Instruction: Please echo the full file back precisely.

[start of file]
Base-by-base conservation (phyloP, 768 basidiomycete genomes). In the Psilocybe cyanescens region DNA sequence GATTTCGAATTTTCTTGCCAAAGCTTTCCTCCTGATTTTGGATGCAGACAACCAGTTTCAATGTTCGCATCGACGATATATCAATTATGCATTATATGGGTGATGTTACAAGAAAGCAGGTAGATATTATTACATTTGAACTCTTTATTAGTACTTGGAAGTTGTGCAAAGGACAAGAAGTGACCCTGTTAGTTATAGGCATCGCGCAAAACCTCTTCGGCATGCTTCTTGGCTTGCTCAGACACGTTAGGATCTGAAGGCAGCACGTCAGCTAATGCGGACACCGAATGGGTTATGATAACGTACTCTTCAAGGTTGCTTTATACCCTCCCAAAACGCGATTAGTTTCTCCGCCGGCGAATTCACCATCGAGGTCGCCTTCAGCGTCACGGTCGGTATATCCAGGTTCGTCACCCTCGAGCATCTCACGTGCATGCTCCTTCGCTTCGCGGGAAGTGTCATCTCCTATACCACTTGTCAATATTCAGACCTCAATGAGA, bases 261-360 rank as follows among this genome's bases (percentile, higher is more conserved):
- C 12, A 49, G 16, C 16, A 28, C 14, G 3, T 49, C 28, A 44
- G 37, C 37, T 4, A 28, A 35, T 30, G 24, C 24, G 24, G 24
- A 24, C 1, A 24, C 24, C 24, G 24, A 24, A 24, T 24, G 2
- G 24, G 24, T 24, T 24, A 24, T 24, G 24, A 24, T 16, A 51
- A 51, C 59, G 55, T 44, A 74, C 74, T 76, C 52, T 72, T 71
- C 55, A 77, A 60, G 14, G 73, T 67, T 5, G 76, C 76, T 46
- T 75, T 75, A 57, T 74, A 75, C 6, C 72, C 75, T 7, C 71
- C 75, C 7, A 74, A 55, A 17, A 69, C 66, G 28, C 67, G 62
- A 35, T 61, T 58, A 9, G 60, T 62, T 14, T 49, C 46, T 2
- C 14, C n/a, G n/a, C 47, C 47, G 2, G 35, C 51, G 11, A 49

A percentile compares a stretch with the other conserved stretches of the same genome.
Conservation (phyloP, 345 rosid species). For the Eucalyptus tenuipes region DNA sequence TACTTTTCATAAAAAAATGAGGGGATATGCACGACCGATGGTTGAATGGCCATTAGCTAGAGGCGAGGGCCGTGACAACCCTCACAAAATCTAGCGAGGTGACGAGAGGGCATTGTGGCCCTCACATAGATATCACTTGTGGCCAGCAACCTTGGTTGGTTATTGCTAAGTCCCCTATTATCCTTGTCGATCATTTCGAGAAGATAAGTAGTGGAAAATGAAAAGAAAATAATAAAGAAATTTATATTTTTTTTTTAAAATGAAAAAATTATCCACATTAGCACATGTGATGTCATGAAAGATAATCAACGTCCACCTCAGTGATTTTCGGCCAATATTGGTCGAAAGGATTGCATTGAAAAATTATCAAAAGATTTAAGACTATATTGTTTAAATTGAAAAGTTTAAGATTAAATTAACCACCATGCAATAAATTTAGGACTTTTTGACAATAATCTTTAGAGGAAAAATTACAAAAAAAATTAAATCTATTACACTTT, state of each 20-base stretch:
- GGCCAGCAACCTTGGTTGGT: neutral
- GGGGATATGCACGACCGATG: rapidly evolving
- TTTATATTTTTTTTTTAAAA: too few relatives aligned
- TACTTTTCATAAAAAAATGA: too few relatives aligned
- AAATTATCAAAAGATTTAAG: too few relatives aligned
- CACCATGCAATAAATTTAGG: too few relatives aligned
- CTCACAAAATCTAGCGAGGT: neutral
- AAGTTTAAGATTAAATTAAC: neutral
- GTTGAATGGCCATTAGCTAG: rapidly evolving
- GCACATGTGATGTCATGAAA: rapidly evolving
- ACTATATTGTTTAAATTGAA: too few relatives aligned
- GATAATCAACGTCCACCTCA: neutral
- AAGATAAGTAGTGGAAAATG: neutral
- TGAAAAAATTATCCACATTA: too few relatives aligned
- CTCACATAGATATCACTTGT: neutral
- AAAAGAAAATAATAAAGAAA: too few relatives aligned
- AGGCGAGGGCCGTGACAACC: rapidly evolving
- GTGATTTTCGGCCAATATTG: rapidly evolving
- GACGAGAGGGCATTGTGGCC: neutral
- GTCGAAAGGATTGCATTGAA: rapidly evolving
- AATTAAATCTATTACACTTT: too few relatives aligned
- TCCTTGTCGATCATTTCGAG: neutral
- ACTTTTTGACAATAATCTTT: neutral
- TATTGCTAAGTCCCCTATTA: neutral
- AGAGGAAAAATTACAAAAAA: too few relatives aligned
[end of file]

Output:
Base-by-base conservation (phyloP, 768 basidiomycete genomes). In the Psilocybe cyanescens region DNA sequence GATTTCGAATTTTCTTGCCAAAGCTTTCCTCCTGATTTTGGATGCAGACAACCAGTTTCAATGTTCGCATCGACGATATATCAATTATGCATTATATGGGTGATGTTACAAGAAAGCAGGTAGATATTATTACATTTGAACTCTTTATTAGTACTTGGAAGTTGTGCAAAGGACAAGAAGTGACCCTGTTAGTTATAGGCATCGCGCAAAACCTCTTCGGCATGCTTCTTGGCTTGCTCAGACACGTTAGGATCTGAAGGCAGCACGTCAGCTAATGCGGACACCGAATGGGTTATGATAACGTACTCTTCAAGGTTGCTTTATACCCTCCCAAAACGCGATTAGTTTCTCCGCCGGCGAATTCACCATCGAGGTCGCCTTCAGCGTCACGGTCGGTATATCCAGGTTCGTCACCCTCGAGCATCTCACGTGCATGCTCCTTCGCTTCGCGGGAAGTGTCATCTCCTATACCACTTGTCAATATTCAGACCTCAATGAGA, bases 261-360 rank as follows among this genome's bases (percentile, higher is more conserved):
- C 12, A 49, G 16, C 16, A 28, C 14, G 3, T 49, C 28, A 44
- G 37, C 37, T 4, A 28, A 35, T 30, G 24, C 24, G 24, G 24
- A 24, C 1, A 24, C 24, C 24, G 24, A 24, A 24, T 24, G 2
- G 24, G 24, T 24, T 24, A 24, T 24, G 24, A 24, T 16, A 51
- A 51, C 59, G 55, T 44, A 74, C 74, T 76, C 52, T 72, T 71
- C 55, A 77, A 60, G 14, G 73, T 67, T 5, G 76, C 76, T 46
- T 75, T 75, A 57, T 74, A 75, C 6, C 72, C 75, T 7, C 71
- C 75, C 7, A 74, A 55, A 17, A 69, C 66, G 28, C 67, G 62
- A 35, T 61, T 58, A 9, G 60, T 62, T 14, T 49, C 46, T 2
- C 14, C n/a, G n/a, C 47, C 47, G 2, G 35, C 51, G 11, A 49

A percentile compares a stretch with the other conserved stretches of the same genome.
Conservation (phyloP, 345 rosid species). For the Eucalyptus tenuipes region DNA sequence TACTTTTCATAAAAAAATGAGGGGATATGCACGACCGATGGTTGAATGGCCATTAGCTAGAGGCGAGGGCCGTGACAACCCTCACAAAATCTAGCGAGGTGACGAGAGGGCATTGTGGCCCTCACATAGATATCACTTGTGGCCAGCAACCTTGGTTGGTTATTGCTAAGTCCCCTATTATCCTTGTCGATCATTTCGAGAAGATAAGTAGTGGAAAATGAAAAGAAAATAATAAAGAAATTTATATTTTTTTTTTAAAATGAAAAAATTATCCACATTAGCACATGTGATGTCATGAAAGATAATCAACGTCCACCTCAGTGATTTTCGGCCAATATTGGTCGAAAGGATTGCATTGAAAAATTATCAAAAGATTTAAGACTATATTGTTTAAATTGAAAAGTTTAAGATTAAATTAACCACCATGCAATAAATTTAGGACTTTTTGACAATAATCTTTAGAGGAAAAATTACAAAAAAAATTAAATCTATTACACTTT, state of each 20-base stretch:
- GGCCAGCAACCTTGGTTGGT: neutral
- GGGGATATGCACGACCGATG: rapidly evolving
- TTTATATTTTTTTTTTAAAA: too few relatives aligned
- TACTTTTCATAAAAAAATGA: too few relatives aligned
- AAATTATCAAAAGATTTAAG: too few relatives aligned
- CACCATGCAATAAATTTAGG: too few relatives aligned
- CTCACAAAATCTAGCGAGGT: neutral
- AAGTTTAAGATTAAATTAAC: neutral
- GTTGAATGGCCATTAGCTAG: rapidly evolving
- GCACATGTGATGTCATGAAA: rapidly evolving
- ACTATATTGTTTAAATTGAA: too few relatives aligned
- GATAATCAACGTCCACCTCA: neutral
- AAGATAAGTAGTGGAAAATG: neutral
- TGAAAAAATTATCCACATTA: too few relatives aligned
- CTCACATAGATATCACTTGT: neutral
- AAAAGAAAATAATAAAGAAA: too few relatives aligned
- AGGCGAGGGCCGTGACAACC: rapidly evolving
- GTGATTTTCGGCCAATATTG: rapidly evolving
- GACGAGAGGGCATTGTGGCC: neutral
- GTCGAAAGGATTGCATTGAA: rapidly evolving
- AATTAAATCTATTACACTTT: too few relatives aligned
- TCCTTGTCGATCATTTCGAG: neutral
- ACTTTTTGACAATAATCTTT: neutral
- TATTGCTAAGTCCCCTATTA: neutral
- AGAGGAAAAATTACAAAAAA: too few relatives aligned